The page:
Kenya, Uganda, Tanzania, Rwanda, DR Congo... All countries in East Africa that have been badly affected by the failing rains for the last six seasons. Drought has caused serious problems, crops have been depleted, hunger and poverty have increased.
Now, at last, the rains have come. Helped by el Nino, they are heavier than they have been for years. That's good, right?
Well, no. Not entirely. Not if you're one of the 22 people who have been killed in Kenya alone since Christmas, due to the floods that the sudden rains have brought. Not if you're one of the people whose homes have been washed away by the deluge. In rural areas, many homes are made of mud. They are solid enough to stand for an average twenty years, provide shelter from the elements and withstand the normal amounts of rain that can be expected to fall. But they can't withstand the heavy rains they've been subjected to, or the flooding.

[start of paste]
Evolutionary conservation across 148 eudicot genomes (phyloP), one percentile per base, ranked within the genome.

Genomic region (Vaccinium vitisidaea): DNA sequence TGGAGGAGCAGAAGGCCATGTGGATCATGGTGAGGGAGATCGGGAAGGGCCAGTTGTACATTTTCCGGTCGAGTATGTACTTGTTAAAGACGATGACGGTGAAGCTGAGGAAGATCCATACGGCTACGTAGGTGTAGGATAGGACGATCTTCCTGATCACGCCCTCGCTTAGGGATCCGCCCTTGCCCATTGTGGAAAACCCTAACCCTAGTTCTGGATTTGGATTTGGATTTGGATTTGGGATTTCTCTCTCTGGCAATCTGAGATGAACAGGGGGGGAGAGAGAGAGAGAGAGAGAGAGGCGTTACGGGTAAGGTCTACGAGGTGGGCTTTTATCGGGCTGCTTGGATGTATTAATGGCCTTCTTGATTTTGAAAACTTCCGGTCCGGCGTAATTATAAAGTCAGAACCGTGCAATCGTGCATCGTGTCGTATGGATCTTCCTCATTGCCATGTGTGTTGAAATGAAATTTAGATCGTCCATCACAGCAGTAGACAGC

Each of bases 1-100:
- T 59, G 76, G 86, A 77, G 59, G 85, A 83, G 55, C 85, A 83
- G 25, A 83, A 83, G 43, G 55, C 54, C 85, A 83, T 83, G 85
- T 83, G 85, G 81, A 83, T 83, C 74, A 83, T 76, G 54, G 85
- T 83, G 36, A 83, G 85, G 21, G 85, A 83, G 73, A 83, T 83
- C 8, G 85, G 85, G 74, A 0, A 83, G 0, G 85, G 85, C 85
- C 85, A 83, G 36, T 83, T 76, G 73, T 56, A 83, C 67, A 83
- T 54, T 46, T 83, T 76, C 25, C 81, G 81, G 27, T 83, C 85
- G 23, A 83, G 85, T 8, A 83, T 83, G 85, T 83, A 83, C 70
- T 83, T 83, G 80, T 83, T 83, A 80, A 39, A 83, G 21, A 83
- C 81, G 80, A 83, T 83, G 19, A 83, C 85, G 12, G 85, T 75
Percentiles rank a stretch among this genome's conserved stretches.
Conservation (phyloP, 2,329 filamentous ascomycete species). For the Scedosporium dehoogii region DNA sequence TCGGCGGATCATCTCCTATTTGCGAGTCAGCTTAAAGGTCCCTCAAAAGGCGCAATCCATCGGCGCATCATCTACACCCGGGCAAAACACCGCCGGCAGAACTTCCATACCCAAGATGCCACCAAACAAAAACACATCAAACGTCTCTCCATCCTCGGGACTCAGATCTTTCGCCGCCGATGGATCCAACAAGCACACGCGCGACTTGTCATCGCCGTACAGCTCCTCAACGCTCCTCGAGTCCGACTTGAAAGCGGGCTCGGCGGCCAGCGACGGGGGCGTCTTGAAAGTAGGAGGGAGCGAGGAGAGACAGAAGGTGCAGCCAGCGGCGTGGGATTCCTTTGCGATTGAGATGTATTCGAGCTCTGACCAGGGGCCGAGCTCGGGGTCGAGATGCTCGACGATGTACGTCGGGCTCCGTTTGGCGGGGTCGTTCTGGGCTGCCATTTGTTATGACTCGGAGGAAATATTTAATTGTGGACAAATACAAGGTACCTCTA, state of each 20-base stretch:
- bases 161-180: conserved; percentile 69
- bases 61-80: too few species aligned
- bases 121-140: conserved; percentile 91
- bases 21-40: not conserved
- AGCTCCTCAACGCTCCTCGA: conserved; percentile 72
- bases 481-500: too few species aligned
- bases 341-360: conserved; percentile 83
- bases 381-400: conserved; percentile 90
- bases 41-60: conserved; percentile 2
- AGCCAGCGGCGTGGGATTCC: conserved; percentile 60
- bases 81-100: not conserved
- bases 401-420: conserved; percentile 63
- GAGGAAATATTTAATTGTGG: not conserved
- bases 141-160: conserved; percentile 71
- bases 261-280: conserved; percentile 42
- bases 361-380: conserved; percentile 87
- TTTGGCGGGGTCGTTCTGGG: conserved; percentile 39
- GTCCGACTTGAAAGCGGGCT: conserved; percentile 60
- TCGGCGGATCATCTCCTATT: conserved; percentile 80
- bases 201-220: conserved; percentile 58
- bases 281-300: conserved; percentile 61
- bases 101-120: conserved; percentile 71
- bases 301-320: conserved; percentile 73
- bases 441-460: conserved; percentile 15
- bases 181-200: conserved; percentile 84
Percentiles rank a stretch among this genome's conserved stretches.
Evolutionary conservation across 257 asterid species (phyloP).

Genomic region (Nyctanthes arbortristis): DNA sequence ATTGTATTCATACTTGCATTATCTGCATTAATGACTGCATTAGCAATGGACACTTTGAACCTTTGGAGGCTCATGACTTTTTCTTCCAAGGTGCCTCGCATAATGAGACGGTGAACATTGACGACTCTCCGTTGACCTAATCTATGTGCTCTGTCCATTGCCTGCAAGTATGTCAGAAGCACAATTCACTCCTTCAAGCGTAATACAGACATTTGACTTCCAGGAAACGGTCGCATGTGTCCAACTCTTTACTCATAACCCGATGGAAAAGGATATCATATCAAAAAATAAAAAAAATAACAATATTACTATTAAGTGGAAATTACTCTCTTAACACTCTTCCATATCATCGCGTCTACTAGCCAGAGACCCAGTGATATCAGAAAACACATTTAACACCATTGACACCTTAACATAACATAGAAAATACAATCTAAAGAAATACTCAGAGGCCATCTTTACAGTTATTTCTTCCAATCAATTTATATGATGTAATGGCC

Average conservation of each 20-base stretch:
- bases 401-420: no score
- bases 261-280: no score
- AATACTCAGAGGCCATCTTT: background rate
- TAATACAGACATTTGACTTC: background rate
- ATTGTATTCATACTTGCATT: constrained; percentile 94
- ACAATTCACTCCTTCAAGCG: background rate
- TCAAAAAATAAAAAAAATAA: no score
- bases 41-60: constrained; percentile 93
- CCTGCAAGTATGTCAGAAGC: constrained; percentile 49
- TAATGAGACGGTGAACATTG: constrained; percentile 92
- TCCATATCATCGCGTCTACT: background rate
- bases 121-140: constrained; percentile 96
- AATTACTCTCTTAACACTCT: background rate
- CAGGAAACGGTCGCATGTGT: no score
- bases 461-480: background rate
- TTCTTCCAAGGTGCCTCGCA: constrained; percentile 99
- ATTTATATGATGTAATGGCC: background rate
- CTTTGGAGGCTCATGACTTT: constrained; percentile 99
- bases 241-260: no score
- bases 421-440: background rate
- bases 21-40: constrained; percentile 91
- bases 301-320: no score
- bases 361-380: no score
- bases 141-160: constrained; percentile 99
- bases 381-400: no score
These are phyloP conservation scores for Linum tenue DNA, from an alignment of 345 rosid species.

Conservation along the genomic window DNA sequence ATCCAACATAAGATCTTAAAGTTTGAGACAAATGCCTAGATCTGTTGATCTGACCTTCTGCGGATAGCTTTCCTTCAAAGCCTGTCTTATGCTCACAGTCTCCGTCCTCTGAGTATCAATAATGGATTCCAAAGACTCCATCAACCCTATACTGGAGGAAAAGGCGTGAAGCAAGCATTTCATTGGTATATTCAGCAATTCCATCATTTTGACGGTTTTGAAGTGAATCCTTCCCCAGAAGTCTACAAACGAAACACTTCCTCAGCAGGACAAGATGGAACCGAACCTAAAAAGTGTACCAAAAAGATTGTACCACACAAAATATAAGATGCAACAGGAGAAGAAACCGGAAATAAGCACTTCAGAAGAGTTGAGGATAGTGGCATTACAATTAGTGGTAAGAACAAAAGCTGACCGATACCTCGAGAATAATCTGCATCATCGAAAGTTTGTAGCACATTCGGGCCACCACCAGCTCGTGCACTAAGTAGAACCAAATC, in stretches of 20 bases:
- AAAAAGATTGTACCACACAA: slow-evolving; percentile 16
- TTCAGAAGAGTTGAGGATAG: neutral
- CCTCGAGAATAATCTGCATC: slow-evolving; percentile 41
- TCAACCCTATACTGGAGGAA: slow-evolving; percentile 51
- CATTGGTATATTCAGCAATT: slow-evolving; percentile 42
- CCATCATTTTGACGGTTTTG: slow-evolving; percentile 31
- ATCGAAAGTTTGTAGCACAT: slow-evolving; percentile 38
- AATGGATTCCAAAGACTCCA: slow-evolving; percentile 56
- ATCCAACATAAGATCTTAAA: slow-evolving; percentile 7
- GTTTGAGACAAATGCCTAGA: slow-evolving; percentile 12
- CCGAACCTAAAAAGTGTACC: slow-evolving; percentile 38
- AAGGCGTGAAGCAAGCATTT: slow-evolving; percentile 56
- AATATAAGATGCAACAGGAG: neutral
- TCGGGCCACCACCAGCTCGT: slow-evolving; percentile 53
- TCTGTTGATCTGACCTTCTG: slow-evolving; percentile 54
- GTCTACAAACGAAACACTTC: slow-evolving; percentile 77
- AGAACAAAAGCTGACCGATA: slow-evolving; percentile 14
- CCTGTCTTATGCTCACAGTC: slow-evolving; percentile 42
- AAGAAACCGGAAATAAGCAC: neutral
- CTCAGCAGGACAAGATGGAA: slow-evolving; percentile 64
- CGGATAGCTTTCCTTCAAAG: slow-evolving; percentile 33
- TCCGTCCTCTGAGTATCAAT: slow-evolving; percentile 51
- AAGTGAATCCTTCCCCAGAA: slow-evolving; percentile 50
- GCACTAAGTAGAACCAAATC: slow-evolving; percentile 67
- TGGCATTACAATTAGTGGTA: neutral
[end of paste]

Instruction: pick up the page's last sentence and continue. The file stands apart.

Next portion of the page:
Nor can some of the homes in the slums of Nairobi. In Kibera slum, home to over one million people, dozens of houses have been washed away. The houses are made of wood and corrugated metal, and they're built so close together, they're almost on top of one another. Against the forces of nature, they stand no chance.
Our picture shows dwellings in a Nairobi slum. They're typical of the homes found there.
Is it a cyclical weather pattern? Or climate change? Who knows? But then, to the people of East Africa, cause is not their greater concern right now. Effect is.